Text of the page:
Berry, Wendell. The Mad Farmer Poems. CounterPoint Press, 2014.
During the otherwise quiet course of his life as a poet, Wendell Berry has become “Mad” at what contemporary society has made of its land, its communities, and its past. This anger reaches its peak in the poems of the Mad Farmer, an open-ended sequence he’s found himself impelled to continue against his better instincts.
Kurlansky, Mark. Milk! Bloomsbury, 2018.
Today, milk is a test case in the most pressing issues in food politics, from industrial farming and animal rights to GMOs, the locavore movement and advocates for raw milk, who controversially reject pasteurization. Profoundly intertwined with human civilization, milk has a compelling and surprisingly global story to tell, and historian Mark Kurlansky is the perfect person to tell it. Tracing the liquid’s diverse history from antiquity to the present, he details its curious and crucial role in cultural evolution, religion, nutrition, politics, and economics.
Dougherty, Beth. The Independent Farmstead: Growing Soil, Biodiversity, and Nutrient-Dense Food with Grassfed Animals and Intensive Pasture Management. Chelsea Green Publishing, 2016.
Twenty years ago, when authors Shawn and Beth Dougherty purchased the land they would come to name the Sow’s Ear, the state of Ohio designated it “not suitable for agriculture.” Today, their family raises and grows 90% of their own food. The Independent Farmstead is a resource for new and prospective farmers and homesteaders.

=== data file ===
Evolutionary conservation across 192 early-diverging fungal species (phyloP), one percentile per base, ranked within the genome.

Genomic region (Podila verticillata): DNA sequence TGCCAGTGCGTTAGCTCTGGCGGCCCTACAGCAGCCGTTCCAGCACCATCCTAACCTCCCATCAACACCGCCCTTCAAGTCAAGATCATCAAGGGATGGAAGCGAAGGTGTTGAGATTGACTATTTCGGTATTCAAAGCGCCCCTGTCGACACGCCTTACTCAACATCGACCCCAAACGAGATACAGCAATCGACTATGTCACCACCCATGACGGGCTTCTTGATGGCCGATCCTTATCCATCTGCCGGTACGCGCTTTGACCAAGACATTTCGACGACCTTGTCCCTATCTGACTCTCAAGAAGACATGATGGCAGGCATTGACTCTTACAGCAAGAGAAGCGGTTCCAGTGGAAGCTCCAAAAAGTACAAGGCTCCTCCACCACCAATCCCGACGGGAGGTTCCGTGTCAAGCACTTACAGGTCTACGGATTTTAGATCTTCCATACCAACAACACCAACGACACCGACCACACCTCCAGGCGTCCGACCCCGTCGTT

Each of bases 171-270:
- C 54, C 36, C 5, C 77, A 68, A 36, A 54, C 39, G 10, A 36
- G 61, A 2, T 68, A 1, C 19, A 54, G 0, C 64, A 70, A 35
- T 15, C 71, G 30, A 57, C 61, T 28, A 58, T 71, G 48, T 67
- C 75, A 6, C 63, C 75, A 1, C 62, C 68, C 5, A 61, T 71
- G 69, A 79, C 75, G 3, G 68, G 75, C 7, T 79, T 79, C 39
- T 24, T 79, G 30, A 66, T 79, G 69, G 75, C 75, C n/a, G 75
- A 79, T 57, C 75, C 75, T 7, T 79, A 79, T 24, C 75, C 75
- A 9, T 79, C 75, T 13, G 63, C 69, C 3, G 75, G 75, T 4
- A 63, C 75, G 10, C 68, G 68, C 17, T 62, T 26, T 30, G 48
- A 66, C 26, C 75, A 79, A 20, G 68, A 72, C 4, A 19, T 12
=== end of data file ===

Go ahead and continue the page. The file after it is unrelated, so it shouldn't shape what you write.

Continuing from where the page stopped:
Kimball, Kristen. The Dirty Life: A Memoir of Farming, Food, and Love. Scribner/Simon and Schuster, 2010.
When Kristin Kimball left New York City to interview a dynamic young farmer named Mark, her world changed. On an impulse, she shed her city self and started a new farm with him on five hundred acres near Lake Champlain. The Dirty Life is the captivating chronicle of the couple’s first year on Essex Farm, from the cold North Country winter through their harvest-season wedding in the loft of the barn. Kristin and Mark’s plan to grow everything needed to feed a community was an ambitious idea, and a bit romantic. It worked. Every Friday evening, all year round, over a hundred people travel to Essex Farm to pick up their weekly share of the “whole diet”—beef, pork, chicken, milk, eggs, maple syrup, grains, flours, dried beans, herbs, fruits, and forty different vegetables—produced by the farm.
Horn, Miriam. Rancher, Farmer, Fisherman: Conservation Heroes of the American Heartland. W.W. Norton & Company, 2017.
Unfolding as a journey down the Mississippi River, Rancher, Farmer, Fisherman tells the stories of five representatives of this stewardship movement: a Montana rancher, a Kansas farmer, a Mississippi riverman, a Louisiana shrimper, and a Gulf fisherman. In exploring their work and family histories and the essential geographies they protect, Rancher, Farmer, Fisherman challenges pervasive and powerful myths about American and environmental values.
Logdon, Gene. Letter to a Young Farmer: How to Live Richly Without Wealth on the New Garden Farm. Princeton Architectural Press, 2017.
For more than four decades, the self-described “contrary farmer” and writer Gene Logsdon has commented on the state of American agriculture. In Letter to a Young Farmer, his final book of essays, Logsdon addresses the next generation―young people who are moving back to the land to enjoy a better way of life as small-scale “garden farmers.” It’s a lifestyle that isn’t defined by accumulating wealth or by the “get big or get out” agribusiness mindset. Instead, it’s one that recognizes the beauty of nature, cherishes the land, respects our fellow creatures, and values rural traditions. It’s one that also looks forward and embraces “right technologies,” including new and innovative ways of working smarter, not harder, and avoiding premature burnout.